The context for this is the news that Anil Agarwal, the scrap-dealer turned billionaire industrialist, is capitalising on market distress and investors’ anxiety about a looming recession, to take his Indian company, Vedanta Ltd, private. He has announced plans to buy out public shareholders at a steep discount to book value. Vedanta promoters hold a 50.14% stake and have announced plans to buy out the remaining 48.94 % shareholding at a floor price of Rs87.50. Although the price was at a 9.9% premium to closing market price on 11th May (Rs79.6), when the deal was announced, it is a steep discount to its book value of Rs177 and the 52-week high of Rs180. 
     
    Fortunately, the hard-fought reverse-book building process remains in place, despite corporate pressure to scrap it and that will determine the eventual offer price. Under this, bids from minority shareholders help determine the exit price in what is called reverse-book building. The company needs to buy back just over 25% of the public shareholding to take its stake over 75% after which it can be delisted. Investors may get something better than the floor price, but it would be wrong for shareholders to assume that the deal will fall through.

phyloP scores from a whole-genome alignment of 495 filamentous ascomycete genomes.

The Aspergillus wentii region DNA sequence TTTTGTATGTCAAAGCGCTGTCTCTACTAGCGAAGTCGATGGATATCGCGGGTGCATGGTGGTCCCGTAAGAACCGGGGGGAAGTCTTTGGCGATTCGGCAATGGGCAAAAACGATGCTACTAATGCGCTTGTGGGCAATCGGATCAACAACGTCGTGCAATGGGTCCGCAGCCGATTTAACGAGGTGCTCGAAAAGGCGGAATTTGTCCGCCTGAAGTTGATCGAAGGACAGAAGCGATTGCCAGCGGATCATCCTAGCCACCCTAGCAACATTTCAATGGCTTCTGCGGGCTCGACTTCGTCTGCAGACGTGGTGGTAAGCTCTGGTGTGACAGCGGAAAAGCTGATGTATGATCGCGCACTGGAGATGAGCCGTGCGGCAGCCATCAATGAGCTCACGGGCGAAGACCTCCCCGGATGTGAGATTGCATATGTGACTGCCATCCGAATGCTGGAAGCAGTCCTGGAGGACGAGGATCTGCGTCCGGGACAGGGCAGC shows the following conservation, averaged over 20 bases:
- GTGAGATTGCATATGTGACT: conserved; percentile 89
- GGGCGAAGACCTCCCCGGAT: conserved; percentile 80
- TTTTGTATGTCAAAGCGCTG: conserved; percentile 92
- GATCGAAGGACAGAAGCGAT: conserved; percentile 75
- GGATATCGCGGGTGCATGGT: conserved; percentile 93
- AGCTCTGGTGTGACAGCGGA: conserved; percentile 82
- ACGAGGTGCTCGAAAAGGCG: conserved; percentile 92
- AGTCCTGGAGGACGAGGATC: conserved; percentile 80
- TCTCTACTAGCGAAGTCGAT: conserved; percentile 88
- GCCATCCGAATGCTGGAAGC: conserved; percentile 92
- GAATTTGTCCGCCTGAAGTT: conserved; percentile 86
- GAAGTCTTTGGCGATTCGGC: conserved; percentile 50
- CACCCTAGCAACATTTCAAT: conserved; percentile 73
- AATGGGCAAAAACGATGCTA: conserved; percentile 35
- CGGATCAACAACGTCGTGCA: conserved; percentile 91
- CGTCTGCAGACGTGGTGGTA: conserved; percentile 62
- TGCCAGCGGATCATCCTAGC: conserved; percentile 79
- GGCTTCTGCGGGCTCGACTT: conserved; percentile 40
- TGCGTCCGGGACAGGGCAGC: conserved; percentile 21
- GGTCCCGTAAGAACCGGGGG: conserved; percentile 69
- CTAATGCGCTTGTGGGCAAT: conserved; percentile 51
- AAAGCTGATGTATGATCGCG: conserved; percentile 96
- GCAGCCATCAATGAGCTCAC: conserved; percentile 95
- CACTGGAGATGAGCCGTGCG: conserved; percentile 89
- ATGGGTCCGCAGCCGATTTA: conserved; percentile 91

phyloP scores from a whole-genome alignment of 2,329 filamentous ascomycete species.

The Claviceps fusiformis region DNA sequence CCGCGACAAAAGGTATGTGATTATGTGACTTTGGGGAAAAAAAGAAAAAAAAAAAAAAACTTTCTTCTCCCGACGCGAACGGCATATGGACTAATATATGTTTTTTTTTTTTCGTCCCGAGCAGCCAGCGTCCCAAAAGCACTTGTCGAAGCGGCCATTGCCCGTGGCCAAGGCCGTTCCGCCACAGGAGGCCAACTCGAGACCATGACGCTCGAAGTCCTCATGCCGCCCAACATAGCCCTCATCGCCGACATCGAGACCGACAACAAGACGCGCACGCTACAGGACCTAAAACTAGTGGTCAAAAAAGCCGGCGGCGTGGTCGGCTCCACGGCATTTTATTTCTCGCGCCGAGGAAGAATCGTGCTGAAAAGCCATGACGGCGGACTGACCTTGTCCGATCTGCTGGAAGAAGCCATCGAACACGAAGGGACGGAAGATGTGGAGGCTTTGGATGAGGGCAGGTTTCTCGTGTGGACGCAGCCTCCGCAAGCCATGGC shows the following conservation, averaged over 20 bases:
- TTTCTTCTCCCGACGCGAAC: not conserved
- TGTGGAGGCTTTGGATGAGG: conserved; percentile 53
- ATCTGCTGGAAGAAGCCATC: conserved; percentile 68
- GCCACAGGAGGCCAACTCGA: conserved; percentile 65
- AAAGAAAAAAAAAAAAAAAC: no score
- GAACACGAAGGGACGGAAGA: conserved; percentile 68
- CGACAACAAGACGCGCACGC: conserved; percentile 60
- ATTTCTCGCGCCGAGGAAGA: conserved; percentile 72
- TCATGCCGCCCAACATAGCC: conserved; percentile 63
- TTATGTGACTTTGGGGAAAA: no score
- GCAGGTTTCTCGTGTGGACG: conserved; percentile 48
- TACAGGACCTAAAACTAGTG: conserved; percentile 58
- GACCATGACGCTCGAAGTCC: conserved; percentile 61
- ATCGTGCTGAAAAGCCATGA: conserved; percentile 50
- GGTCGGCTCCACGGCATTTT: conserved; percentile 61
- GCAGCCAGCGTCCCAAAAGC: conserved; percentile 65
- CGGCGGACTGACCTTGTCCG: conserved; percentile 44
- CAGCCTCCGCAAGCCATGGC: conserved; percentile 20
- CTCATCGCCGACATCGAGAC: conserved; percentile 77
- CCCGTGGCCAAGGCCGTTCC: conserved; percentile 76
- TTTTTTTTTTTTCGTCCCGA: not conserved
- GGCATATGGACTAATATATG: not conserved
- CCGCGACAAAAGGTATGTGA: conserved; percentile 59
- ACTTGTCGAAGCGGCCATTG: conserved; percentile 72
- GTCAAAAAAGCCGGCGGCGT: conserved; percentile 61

A board meeting of Vedanta is planned on 18th May to decide on the delisting after perusing a due diligence report from its merchant bankers. Will anyone from its glittering board of directors, which includes former chairman of Securities and Exchange Board of India (SEBI) UK Sinha, show the spunk to object? We will know soon enough. 
     
    It is important to remember that Vedanta Plc, the group parent company, also went private in 2018 amidst controversy. The group has always cultivated powerful influencers in government and had close links with former finance minister P Chidambaram who has been a director and legal advisor before becoming the finance minister. Many of Vedanta’s controversial deals went through under his watch.